April 26, 2015
THE FOURTH SUNDAY OF EASTER
The Shepherd Who Leads To Life
Inventory (Fourth Sunday of Easter, Year B)
Do I see my religion as construction work? Am I building my life through the acts of my religion? What have I chosen as the foundation of my life? What is the cornerstone I measure from? How does Jesus fit in? Does he play an active role in my life? A constructive role? In what ways?
The Entrance Antiphon speaks of an active, dynamic God: “The earth is full of the goodness of the Lord” because “by the word of the Lord the heavens were made” — and are still being made, being sustained in existence by the presence and action of God in the universe.
God is not only keeping us in existence; he is leading us like a shepherd into perfection and the fullness of life. But both the (alternative) Opening Prayer and the readings affirm that to be led by Christ into light and life we must know him and hear him. “Attune our minds to the sound of his voice… that we may know [his] strength… and enjoy the light of his presence forever.” We fear no evil because we “follow in faith the call of the shepherd.” Our good depends on hearing, recognizing and knowing Jesus in order to follow him into the “unity and peace of his kingdom” (Communion Rite of the Mass). Acting with and being acted upon by Jesus is the key to it all: “In him the whole structure is joined together and grows into a holy temple in the Lord; in whom you also are built together spiritually into a dwelling place for God” (see Ephesians 2: 11-22).
The Responsorial Psalm (Psalm 118) alerts us to examine what we are selecting — and may be rejecting — as the foundation of our lives: “The stone rejected by the builders has become the cornerstone.” If we are not consciously building our lives around Jesus, we and God are using different blueprints.
Acts 4: 8-12 makes it clear that “There is no salvation in anyone else” but Jesus. “Nor is there any other name under heaven given to the human race by which we are to be saved.” We do not want to be distracted by the fundamentalist question about whether people have to know Jesus explicitly by name. We who recognize “baptism of desire” for those who never heard of Jesus can focus on the relevant question: “Are we who do believe in Jesus actually making him the cornerstone of our lives?” Do we think we can find happiness and fulfillment by focusing on anything else?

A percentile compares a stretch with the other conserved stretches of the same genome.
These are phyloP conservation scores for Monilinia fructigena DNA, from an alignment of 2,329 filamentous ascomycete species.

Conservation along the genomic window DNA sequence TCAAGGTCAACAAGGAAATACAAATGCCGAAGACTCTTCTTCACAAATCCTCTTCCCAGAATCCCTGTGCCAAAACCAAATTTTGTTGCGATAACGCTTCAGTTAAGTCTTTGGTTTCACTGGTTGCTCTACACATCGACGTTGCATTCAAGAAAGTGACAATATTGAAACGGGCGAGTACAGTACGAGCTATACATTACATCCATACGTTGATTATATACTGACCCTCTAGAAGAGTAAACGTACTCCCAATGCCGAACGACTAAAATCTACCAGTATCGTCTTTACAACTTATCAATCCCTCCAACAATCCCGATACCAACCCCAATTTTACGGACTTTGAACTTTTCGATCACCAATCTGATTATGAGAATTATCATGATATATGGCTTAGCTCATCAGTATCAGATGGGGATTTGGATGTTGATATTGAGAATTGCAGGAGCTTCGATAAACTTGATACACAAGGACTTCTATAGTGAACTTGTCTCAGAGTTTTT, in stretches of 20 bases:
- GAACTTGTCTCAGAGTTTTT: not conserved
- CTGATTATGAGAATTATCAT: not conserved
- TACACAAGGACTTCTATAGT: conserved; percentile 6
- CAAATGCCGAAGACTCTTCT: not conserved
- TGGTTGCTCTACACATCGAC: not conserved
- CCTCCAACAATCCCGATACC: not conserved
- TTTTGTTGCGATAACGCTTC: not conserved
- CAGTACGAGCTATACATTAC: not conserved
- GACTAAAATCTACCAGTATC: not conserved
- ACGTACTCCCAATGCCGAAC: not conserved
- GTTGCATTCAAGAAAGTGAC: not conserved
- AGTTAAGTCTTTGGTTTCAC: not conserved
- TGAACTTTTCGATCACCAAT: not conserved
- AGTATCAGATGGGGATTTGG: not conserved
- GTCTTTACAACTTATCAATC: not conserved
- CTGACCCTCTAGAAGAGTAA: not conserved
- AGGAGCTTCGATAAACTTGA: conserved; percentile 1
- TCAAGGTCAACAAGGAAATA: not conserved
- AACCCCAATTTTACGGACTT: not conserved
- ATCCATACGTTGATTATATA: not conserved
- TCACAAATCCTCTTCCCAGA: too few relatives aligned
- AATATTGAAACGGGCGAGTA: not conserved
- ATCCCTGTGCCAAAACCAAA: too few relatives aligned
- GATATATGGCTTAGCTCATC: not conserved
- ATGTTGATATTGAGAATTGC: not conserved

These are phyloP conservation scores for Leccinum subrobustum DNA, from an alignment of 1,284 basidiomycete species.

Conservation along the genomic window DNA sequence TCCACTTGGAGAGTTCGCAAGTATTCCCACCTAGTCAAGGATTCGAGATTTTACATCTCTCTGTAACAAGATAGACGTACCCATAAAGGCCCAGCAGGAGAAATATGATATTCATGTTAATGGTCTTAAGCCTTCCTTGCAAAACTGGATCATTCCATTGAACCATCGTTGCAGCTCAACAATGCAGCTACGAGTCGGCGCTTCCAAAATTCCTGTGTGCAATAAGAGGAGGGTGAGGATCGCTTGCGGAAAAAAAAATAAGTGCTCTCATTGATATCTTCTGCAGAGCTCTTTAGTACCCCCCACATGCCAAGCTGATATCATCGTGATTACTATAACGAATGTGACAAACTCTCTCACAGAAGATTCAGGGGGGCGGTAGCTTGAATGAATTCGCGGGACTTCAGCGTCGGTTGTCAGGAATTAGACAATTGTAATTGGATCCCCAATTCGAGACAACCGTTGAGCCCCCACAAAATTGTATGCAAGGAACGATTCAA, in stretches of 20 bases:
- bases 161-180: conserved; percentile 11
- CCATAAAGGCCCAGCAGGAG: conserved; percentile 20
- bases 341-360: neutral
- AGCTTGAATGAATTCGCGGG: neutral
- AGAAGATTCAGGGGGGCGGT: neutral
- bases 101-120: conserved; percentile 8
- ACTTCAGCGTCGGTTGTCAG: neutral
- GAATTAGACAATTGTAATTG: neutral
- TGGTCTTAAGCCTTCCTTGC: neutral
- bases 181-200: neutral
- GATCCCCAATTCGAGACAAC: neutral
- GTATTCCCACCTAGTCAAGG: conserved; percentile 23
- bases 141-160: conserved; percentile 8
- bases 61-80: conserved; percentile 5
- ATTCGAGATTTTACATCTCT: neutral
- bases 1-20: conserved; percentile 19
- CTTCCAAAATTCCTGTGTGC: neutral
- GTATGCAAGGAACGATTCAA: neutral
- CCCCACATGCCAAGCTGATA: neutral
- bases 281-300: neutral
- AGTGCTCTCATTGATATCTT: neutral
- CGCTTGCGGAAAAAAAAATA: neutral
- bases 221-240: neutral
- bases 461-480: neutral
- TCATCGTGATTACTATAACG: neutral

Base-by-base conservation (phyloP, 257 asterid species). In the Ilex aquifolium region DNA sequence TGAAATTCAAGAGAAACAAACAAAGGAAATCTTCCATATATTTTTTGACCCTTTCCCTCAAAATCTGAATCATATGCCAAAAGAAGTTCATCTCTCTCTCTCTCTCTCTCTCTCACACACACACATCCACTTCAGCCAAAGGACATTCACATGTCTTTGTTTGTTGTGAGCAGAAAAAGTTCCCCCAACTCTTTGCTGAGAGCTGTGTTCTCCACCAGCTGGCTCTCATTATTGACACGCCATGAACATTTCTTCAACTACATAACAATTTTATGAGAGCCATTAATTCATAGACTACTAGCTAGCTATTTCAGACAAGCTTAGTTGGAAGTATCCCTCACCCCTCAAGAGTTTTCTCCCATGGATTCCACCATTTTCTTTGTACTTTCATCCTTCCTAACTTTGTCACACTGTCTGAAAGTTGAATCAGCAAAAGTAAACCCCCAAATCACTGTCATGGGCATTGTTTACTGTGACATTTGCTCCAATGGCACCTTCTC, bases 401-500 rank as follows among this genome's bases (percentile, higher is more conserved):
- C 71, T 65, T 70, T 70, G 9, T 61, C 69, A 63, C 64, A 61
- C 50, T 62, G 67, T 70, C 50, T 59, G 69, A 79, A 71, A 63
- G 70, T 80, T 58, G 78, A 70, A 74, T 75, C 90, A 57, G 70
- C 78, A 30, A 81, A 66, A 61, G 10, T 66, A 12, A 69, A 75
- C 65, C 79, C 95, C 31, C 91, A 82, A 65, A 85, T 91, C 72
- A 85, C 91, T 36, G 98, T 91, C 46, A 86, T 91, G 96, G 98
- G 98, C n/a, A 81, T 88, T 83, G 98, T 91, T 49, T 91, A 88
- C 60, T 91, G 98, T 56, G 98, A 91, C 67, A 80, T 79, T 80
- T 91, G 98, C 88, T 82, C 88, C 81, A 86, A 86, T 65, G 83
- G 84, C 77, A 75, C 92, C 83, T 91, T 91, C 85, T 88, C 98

The finished product:
If we make Jesus the cornerstone of our lives, what will be the outcome? 1John 3: 1-2 tells us what real fulfillment consists in. In a word, “We shall be like him, for we shall see him as he is.”
We already know God, but not as we will know him. We are already like Jesus — we “have the mind of Christ” (1Corinthians 2:16) — but we are not like him the way we will be. We are “God’s children now,” but “what we shall later be has not yet come to light.” We are a building still under construction (1 Corinthians 3: 10-17; Ephesians 4: 11-16; 1Peter 2: 4-10). Our religion is a dynamic religion. Our Savior is a moving Savior, a shepherd leading the way. To accept Jesus is to get on the road; it is to follow him. If we stop moving, stop changing, stop growing in knowledge, love and service, we have stopped being fully and authentically Christian. We have stopped following.
Jesus defined himself as the Way, the Truth and the Life (John 14:6). If we are not going anywhere with him we have rejected him as the Way. If we are not trying to learn more from him, we have rejected him as the Truth. If we are not trying to grow to the “perfection of love” we have rejected him as the fullness of Life. Jesus is not just a rock on which we sit; he is the cornerstone around which we build.
John 10: 11-18 tells us our relationship with Jesus is one of mutual knowledge and love: “I know my sheep and my sheep know me.” For Jesus to lead us as our Shepherd, we have to know him well enough to recognize his voice. The sheep follow Jesus “because they know his voice. They will not follow a stranger” (John 9: 4-5). If we believe in Jesus but he is, for all practical purposes, a “stranger” to us, we may do some of the things he teaches, but we will not really be following him. John Paul II made this clear:
“Following Christ” is not an outward imitation, since it touches us at the very depths of our being. Being a follower of Christ means "becoming conformed to him" who became a servant even to giving himself on the Cross (cf. Philippians 2:5-8). The Splendor of Truth, no. 21.
If we know the Shepherd, we will become shepherds ourselves, willing to “give our lives” for the sheep. We will “die” to our isolated, individualistic existence in order to live in Christ and let Christ live in us. Jesus foresaw this when he said, “My sheep know me in the same way that the Father knows me and I know the Father.” In the measure this happens, “We shall be like him, for we shall see him as he is.” At the end all will be one with God and with each other, “one flock, one shepherd” in the “unity and peace” of the Kingdom. Those who reject unity with others reject Christ. But for those who accept universal peace and love, “The stone rejected by the builders has become the cornerstone.”
This is the “fullness of life” to which Jesus is leading us — provided we know him, listen to his voice and follow, as prophets initiating constant changes in our lifestyle to make our lives express his life and action in us.
What is the “cornerstone” of my life? Do I make everything “fit” with it?
Be conscious that Jesus and the Church are moving. Keep looking forward to see where you are going, and backward to be sure the line has not bent.